Since assuming office in January, Gov. Scott Walker has relentlessly plowed through Wisconsin’s progressive traditions in seeking to rapidly re-configure the Badger State as a Southern-style fiefdom where the demands of corporate CEOs are enthroned and the democratic voice of the majority of citizens is enfeebled by anti-union legislation, restrictive voter ID laws targeting low-income constituencies, outrageously partisan redistricting, and suspect election results.
If the heavily-funded Republican senators can maintain their majority, we can expect Wisconsin to become more like a top-down corporate state and much less like the relatively labor-friendly “laboratory of democracy” for which it has gained national admiration. The Walker administration has exemplified its nostalgia for the Robber Baron era by weakening child labor laws and re-instituting prison labor to displace public employees.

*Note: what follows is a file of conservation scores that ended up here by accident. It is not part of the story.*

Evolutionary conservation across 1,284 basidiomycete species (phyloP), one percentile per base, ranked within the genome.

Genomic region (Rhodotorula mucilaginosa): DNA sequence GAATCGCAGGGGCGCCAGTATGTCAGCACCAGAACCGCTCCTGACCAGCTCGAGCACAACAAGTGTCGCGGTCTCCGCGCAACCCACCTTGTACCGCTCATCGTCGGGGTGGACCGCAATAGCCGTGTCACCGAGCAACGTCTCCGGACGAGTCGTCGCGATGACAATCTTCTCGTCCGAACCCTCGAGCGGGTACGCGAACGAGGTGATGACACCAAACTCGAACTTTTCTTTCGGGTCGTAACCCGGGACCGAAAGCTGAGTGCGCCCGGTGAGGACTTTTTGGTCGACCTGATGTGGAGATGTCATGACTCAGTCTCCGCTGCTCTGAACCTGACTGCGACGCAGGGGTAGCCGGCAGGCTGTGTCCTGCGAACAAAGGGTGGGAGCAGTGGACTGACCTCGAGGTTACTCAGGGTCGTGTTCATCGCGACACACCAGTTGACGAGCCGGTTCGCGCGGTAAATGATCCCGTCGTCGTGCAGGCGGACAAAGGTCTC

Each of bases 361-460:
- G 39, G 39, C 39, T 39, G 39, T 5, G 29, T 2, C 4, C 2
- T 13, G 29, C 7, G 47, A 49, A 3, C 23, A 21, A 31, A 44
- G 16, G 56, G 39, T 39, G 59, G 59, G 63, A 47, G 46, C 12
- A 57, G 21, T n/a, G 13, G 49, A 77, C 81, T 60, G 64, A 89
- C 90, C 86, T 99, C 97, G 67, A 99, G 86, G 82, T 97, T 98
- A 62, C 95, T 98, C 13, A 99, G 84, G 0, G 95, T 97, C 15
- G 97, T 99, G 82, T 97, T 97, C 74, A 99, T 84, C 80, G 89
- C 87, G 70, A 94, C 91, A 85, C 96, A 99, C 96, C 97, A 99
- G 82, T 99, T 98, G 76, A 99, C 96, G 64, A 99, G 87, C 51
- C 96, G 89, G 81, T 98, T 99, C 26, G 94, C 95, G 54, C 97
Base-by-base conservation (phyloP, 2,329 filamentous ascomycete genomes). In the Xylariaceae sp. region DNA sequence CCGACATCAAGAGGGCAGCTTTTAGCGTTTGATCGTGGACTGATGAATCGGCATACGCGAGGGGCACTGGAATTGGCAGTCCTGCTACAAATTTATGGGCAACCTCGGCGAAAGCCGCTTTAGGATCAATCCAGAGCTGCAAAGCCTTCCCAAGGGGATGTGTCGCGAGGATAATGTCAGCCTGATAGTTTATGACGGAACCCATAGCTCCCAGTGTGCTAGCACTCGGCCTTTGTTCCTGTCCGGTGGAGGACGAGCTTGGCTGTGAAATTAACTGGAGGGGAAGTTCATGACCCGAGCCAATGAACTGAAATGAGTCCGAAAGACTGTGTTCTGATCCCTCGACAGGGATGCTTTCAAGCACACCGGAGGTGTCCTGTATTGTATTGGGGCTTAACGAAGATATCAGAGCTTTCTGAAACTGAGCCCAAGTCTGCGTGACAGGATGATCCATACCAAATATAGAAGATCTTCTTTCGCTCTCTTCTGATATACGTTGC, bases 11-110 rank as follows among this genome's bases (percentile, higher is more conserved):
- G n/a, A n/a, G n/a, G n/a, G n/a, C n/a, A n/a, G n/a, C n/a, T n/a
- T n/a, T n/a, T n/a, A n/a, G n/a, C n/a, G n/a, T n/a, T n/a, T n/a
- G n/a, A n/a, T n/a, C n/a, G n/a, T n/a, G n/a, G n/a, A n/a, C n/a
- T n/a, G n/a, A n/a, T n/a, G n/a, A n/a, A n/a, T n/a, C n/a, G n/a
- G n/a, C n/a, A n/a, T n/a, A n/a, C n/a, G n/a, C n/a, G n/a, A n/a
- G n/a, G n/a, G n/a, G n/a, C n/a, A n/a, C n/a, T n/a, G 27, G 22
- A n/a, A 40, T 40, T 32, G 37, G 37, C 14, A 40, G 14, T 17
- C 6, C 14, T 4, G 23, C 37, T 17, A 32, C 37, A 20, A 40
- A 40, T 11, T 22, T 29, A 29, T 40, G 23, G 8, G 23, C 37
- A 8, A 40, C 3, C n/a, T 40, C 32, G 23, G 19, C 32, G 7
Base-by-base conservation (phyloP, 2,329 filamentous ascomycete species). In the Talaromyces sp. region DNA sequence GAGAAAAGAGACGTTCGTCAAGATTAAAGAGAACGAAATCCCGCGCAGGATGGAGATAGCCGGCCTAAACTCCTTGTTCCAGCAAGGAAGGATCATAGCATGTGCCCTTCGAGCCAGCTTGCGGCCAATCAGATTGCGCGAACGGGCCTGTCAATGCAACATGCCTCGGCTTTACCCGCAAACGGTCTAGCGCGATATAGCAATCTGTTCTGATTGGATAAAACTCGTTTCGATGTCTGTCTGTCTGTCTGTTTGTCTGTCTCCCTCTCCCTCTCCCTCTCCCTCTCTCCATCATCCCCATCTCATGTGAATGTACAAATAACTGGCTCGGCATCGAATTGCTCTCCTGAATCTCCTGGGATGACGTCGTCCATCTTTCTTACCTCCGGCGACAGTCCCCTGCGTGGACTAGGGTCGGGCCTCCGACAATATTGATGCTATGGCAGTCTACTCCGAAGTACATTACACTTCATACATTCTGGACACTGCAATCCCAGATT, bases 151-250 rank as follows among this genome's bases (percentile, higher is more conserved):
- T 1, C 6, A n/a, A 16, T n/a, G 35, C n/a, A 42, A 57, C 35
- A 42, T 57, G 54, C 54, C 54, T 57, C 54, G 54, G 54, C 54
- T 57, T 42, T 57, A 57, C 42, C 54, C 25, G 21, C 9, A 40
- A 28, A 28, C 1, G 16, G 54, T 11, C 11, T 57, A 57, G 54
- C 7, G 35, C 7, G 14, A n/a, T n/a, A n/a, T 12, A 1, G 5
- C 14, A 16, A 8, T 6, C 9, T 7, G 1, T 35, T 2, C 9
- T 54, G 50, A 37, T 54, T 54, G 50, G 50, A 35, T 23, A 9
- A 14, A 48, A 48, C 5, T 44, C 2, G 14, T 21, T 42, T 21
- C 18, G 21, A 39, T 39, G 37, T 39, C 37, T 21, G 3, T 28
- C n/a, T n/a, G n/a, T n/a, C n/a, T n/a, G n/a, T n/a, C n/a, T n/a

However, if the labor-led electoral insurgency can capture a net of three Senate seats, Walker’s blitzkrieg against Wisconsin workers and public institutions will be cut off.
Such a success would also fuel a potential recall drive against Walker himself in early 2012, whose disapproval rating stands at a dangerously high 59 percent. Lately, Walker has been trying to soothe seething citizens with statements like, “The public wants to move on,” but many will not “move on” until he has been moved out of the Governor’s Mansion.
Along with the highly unpopular law aimed at ending Wisconsin’s tradition of public-sector unionism, Walker has slashed public-education funding by $800 million, cut public healthcare programs and turned down $9 million in federal health funding, spurned over $810 million in federal mass-transit funding seen as critical to generating jobs in Wisconsin’s flat-lining economy, and expanded corporate tax breaks by about $300 million.